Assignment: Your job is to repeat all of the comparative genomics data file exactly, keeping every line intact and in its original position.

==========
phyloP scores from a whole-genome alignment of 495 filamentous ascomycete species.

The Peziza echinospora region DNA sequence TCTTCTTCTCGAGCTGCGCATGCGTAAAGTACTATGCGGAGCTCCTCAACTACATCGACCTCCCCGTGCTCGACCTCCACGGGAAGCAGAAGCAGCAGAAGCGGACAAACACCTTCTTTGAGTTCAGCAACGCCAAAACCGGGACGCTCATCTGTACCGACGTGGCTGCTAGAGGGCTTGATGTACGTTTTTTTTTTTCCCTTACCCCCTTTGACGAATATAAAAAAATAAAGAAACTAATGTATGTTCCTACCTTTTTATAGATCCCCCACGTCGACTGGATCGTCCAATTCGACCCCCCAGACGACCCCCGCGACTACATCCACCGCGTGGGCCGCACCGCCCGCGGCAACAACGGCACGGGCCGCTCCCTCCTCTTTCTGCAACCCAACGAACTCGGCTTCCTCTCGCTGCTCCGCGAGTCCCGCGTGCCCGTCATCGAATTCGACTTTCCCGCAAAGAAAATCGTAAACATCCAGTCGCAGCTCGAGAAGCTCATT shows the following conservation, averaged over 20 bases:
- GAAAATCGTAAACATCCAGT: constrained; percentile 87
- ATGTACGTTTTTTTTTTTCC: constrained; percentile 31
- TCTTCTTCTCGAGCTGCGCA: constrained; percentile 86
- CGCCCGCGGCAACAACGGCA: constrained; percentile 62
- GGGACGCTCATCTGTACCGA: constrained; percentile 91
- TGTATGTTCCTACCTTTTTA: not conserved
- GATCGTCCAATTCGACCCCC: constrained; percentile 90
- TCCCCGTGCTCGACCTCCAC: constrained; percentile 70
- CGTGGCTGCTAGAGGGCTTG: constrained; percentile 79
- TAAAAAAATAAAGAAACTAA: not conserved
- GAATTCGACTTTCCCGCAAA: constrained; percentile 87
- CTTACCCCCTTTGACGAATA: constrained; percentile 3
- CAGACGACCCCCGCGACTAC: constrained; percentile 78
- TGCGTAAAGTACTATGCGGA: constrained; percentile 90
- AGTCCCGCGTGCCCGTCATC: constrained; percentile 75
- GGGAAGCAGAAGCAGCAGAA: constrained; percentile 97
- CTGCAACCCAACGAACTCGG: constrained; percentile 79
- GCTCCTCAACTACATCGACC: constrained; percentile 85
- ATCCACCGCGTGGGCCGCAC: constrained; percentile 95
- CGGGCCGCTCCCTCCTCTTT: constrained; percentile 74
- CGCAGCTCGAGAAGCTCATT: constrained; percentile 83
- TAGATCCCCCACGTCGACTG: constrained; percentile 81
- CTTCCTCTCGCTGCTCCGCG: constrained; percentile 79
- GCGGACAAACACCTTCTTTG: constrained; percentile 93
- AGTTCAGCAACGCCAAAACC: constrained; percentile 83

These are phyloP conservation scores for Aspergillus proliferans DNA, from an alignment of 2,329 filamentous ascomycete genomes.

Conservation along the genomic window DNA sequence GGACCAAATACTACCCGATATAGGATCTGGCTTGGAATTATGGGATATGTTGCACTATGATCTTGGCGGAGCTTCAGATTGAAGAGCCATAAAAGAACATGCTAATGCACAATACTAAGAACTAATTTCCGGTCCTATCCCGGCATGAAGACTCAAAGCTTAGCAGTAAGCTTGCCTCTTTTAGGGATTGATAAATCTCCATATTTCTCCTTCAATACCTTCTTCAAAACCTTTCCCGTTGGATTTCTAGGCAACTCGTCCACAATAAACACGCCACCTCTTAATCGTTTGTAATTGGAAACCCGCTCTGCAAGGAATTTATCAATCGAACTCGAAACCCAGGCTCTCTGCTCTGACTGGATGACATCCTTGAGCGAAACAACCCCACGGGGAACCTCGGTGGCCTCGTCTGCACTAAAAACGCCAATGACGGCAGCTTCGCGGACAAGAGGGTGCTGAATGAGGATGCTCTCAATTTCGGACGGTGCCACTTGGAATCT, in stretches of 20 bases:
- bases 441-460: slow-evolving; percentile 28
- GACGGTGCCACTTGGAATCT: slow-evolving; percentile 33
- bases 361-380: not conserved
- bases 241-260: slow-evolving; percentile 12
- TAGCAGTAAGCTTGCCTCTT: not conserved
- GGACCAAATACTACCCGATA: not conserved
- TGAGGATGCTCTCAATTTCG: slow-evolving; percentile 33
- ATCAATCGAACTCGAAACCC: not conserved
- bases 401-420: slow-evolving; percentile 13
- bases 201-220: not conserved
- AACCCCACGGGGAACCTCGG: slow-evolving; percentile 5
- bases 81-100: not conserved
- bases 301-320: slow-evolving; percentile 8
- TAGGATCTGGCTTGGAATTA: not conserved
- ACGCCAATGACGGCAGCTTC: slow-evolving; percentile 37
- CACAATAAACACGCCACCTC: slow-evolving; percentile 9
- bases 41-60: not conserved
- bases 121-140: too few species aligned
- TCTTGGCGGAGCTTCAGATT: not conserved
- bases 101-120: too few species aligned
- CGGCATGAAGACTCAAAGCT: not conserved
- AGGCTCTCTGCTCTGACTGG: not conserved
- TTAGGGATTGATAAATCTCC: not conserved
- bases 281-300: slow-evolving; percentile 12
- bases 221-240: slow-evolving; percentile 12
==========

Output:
phyloP scores from a whole-genome alignment of 495 filamentous ascomycete species.

The Peziza echinospora region DNA sequence TCTTCTTCTCGAGCTGCGCATGCGTAAAGTACTATGCGGAGCTCCTCAACTACATCGACCTCCCCGTGCTCGACCTCCACGGGAAGCAGAAGCAGCAGAAGCGGACAAACACCTTCTTTGAGTTCAGCAACGCCAAAACCGGGACGCTCATCTGTACCGACGTGGCTGCTAGAGGGCTTGATGTACGTTTTTTTTTTTCCCTTACCCCCTTTGACGAATATAAAAAAATAAAGAAACTAATGTATGTTCCTACCTTTTTATAGATCCCCCACGTCGACTGGATCGTCCAATTCGACCCCCCAGACGACCCCCGCGACTACATCCACCGCGTGGGCCGCACCGCCCGCGGCAACAACGGCACGGGCCGCTCCCTCCTCTTTCTGCAACCCAACGAACTCGGCTTCCTCTCGCTGCTCCGCGAGTCCCGCGTGCCCGTCATCGAATTCGACTTTCCCGCAAAGAAAATCGTAAACATCCAGTCGCAGCTCGAGAAGCTCATT shows the following conservation, averaged over 20 bases:
- GAAAATCGTAAACATCCAGT: constrained; percentile 87
- ATGTACGTTTTTTTTTTTCC: constrained; percentile 31
- TCTTCTTCTCGAGCTGCGCA: constrained; percentile 86
- CGCCCGCGGCAACAACGGCA: constrained; percentile 62
- GGGACGCTCATCTGTACCGA: constrained; percentile 91
- TGTATGTTCCTACCTTTTTA: not conserved
- GATCGTCCAATTCGACCCCC: constrained; percentile 90
- TCCCCGTGCTCGACCTCCAC: constrained; percentile 70
- CGTGGCTGCTAGAGGGCTTG: constrained; percentile 79
- TAAAAAAATAAAGAAACTAA: not conserved
- GAATTCGACTTTCCCGCAAA: constrained; percentile 87
- CTTACCCCCTTTGACGAATA: constrained; percentile 3
- CAGACGACCCCCGCGACTAC: constrained; percentile 78
- TGCGTAAAGTACTATGCGGA: constrained; percentile 90
- AGTCCCGCGTGCCCGTCATC: constrained; percentile 75
- GGGAAGCAGAAGCAGCAGAA: constrained; percentile 97
- CTGCAACCCAACGAACTCGG: constrained; percentile 79
- GCTCCTCAACTACATCGACC: constrained; percentile 85
- ATCCACCGCGTGGGCCGCAC: constrained; percentile 95
- CGGGCCGCTCCCTCCTCTTT: constrained; percentile 74
- CGCAGCTCGAGAAGCTCATT: constrained; percentile 83
- TAGATCCCCCACGTCGACTG: constrained; percentile 81
- CTTCCTCTCGCTGCTCCGCG: constrained; percentile 79
- GCGGACAAACACCTTCTTTG: constrained; percentile 93
- AGTTCAGCAACGCCAAAACC: constrained; percentile 83

These are phyloP conservation scores for Aspergillus proliferans DNA, from an alignment of 2,329 filamentous ascomycete genomes.

Conservation along the genomic window DNA sequence GGACCAAATACTACCCGATATAGGATCTGGCTTGGAATTATGGGATATGTTGCACTATGATCTTGGCGGAGCTTCAGATTGAAGAGCCATAAAAGAACATGCTAATGCACAATACTAAGAACTAATTTCCGGTCCTATCCCGGCATGAAGACTCAAAGCTTAGCAGTAAGCTTGCCTCTTTTAGGGATTGATAAATCTCCATATTTCTCCTTCAATACCTTCTTCAAAACCTTTCCCGTTGGATTTCTAGGCAACTCGTCCACAATAAACACGCCACCTCTTAATCGTTTGTAATTGGAAACCCGCTCTGCAAGGAATTTATCAATCGAACTCGAAACCCAGGCTCTCTGCTCTGACTGGATGACATCCTTGAGCGAAACAACCCCACGGGGAACCTCGGTGGCCTCGTCTGCACTAAAAACGCCAATGACGGCAGCTTCGCGGACAAGAGGGTGCTGAATGAGGATGCTCTCAATTTCGGACGGTGCCACTTGGAATCT, in stretches of 20 bases:
- bases 441-460: slow-evolving; percentile 28
- GACGGTGCCACTTGGAATCT: slow-evolving; percentile 33
- bases 361-380: not conserved
- bases 241-260: slow-evolving; percentile 12
- TAGCAGTAAGCTTGCCTCTT: not conserved
- GGACCAAATACTACCCGATA: not conserved
- TGAGGATGCTCTCAATTTCG: slow-evolving; percentile 33
- ATCAATCGAACTCGAAACCC: not conserved
- bases 401-420: slow-evolving; percentile 13
- bases 201-220: not conserved
- AACCCCACGGGGAACCTCGG: slow-evolving; percentile 5
- bases 81-100: not conserved
- bases 301-320: slow-evolving; percentile 8
- TAGGATCTGGCTTGGAATTA: not conserved
- ACGCCAATGACGGCAGCTTC: slow-evolving; percentile 37
- CACAATAAACACGCCACCTC: slow-evolving; percentile 9
- bases 41-60: not conserved
- bases 121-140: too few species aligned
- TCTTGGCGGAGCTTCAGATT: not conserved
- bases 101-120: too few species aligned
- CGGCATGAAGACTCAAAGCT: not conserved
- AGGCTCTCTGCTCTGACTGG: not conserved
- TTAGGGATTGATAAATCTCC: not conserved
- bases 281-300: slow-evolving; percentile 12
- bases 221-240: slow-evolving; percentile 12